Volume 74, Number 2

May 1999

Free as the Air to Common Use: First Amendment Constraints on Enclosure of the Public Domain

Yochai Benkler

Our society increasingly perceives information as an owned commodity. Professor Benkler demonstrates that laws born of this conception are removing uses of information from the public domain and placing them in an enclosed domain where they are subject to an owner’s exclusive control. Professor Benkler argues that the enclosure movement poses a risk to the diversity of information sources in our information environment and abridges the freedom of speech. He then examines three laws at the center of this movement: the Digital Millennium Copyright Act, the proposed Article 2B of the Uniform Commercial Code, and the Collections of Information Antipiracy Act. Each member of this trio, Professor Benkler concludes, presents troubling challenges to First Amendment principles.


Sheff, Segregation, and School Finance Litigation

James E. Ryan

In this Essay, Professor Ryan uses a recent decision by the Connecticut Supreme Court, Sheff v. O’Neill, to explore both the limits and the possibilities of school finance litigation, and to begin an examination of the relationship between school finance and desegregation. Using Sheff as his starting point, Professor Ryan contends that school “finance” litigation need not, and perhaps should not, be solely about money. He suggests that Sheff and the experience of the Hartford schools provide strong evidence of the limited efficacy of increased expenditures in racially and socioeconomically isolated schools. Professor Ryan then explains how the underlying right recognized in school finance cases–the right to an adequate or equal education–can support alternative claims for relief. Specifically, he suggests that these rights can support such nonmonetary remedies as racial and socioeconomic integration and school choice.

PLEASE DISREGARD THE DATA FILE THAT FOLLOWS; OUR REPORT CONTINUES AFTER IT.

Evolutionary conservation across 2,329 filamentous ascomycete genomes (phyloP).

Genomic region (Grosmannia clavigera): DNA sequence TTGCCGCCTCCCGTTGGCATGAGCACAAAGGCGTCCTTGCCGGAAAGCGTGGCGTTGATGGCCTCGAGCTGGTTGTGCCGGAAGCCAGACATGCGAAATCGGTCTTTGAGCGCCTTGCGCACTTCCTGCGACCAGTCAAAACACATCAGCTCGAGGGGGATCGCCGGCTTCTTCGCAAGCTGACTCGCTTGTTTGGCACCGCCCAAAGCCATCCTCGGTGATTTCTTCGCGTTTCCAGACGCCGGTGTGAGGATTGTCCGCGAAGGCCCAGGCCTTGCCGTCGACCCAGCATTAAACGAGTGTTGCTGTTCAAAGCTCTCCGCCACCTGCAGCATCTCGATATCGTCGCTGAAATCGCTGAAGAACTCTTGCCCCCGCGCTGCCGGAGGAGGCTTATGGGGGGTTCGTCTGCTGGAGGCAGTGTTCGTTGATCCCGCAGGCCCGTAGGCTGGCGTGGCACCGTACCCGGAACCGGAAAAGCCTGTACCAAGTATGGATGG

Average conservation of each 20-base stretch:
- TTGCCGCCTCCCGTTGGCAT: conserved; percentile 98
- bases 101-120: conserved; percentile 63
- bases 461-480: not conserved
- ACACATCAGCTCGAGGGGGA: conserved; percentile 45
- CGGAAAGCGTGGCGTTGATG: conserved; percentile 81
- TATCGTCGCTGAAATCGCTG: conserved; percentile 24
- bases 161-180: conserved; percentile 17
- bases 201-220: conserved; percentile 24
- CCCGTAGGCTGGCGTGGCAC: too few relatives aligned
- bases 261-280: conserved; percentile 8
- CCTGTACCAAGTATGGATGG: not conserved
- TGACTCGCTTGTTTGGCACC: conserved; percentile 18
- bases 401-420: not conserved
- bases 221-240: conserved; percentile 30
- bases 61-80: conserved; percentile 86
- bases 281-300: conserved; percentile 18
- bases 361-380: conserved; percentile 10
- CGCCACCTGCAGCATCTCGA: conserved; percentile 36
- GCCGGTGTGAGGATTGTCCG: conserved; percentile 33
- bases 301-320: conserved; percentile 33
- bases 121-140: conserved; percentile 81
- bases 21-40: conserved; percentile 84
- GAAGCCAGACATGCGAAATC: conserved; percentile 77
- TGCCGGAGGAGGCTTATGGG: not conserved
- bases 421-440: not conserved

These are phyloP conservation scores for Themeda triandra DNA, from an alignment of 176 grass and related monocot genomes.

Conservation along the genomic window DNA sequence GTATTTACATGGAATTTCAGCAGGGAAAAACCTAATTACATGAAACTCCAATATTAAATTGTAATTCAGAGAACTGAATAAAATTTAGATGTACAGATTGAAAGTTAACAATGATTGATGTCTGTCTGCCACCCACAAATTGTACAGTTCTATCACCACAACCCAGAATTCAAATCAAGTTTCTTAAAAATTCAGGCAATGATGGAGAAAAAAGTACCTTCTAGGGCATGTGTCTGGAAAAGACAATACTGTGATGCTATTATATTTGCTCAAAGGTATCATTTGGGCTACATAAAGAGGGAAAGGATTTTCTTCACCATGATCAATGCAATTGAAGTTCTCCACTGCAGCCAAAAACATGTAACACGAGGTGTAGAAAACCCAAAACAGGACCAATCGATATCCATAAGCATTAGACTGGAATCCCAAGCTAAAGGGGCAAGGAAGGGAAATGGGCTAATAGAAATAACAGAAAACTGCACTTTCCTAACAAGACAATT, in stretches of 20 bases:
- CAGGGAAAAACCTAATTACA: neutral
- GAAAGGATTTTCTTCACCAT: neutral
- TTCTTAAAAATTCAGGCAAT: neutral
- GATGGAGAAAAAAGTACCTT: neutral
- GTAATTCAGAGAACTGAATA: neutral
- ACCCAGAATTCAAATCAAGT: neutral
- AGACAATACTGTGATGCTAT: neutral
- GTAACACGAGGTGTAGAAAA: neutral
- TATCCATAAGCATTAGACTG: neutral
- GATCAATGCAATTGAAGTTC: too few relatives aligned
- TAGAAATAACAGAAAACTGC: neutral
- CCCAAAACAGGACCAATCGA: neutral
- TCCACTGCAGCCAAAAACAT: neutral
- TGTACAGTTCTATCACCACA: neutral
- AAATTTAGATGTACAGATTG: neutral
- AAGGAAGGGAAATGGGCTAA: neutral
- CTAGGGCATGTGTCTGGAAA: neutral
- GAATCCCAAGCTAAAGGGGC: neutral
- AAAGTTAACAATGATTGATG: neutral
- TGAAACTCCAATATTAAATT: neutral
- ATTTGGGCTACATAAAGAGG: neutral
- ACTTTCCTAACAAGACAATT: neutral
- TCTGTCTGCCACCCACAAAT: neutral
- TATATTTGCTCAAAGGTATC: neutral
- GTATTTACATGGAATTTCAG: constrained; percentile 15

The Anatomy of an Execution: Fairness vs. “Process”

The Honorable Stephen Reinhardt

Madison Lecture

In this Madison Lecture, Judge Stephen Reinhardt tells the story of the case of Thomas Thompson, a man without a prior criminal record who was executed in California in July of 1998 despite substantial doubt about his guilt of capital murder and an unrefuted decision by the en banc court of the Ninth Circuit that his trial was blatantly unconstitutional. The Ninth Circuit’s decision was based on egregious conduct of the prosecution and ineffective assistance of Thompson’s counsel. The district judge previously had reversed Thompson’s capital sentence on the latter ground.

Judge Reinhardt provides a firsthand account of the unusual events that took place within the Ninth Circuit, including the passing of the deadline within which a judge could request an en banc rehearing; the extraordinary rejection by three judges of a request by colleagues for an extension of time within which to vote on rehearing; a good faith effort, that backfired, by a majority of the Ninth Circuit to comply with the Supreme Court’s arcane procedural rules; and, ultimately, a dramatic en banc rehearing in which the Ninth Circuit ruled in Thompson’s favor. The story then turns to the United States Supreme Court, which, in a wholly unprecedented action, held that the Ninth Circuit’s en banc hearing was invalid because it came too late and offended purported principles of comity and finality, abstract concerns that increasingly predominate over substantive rights in the jurisprudence of the Rehnquist Court.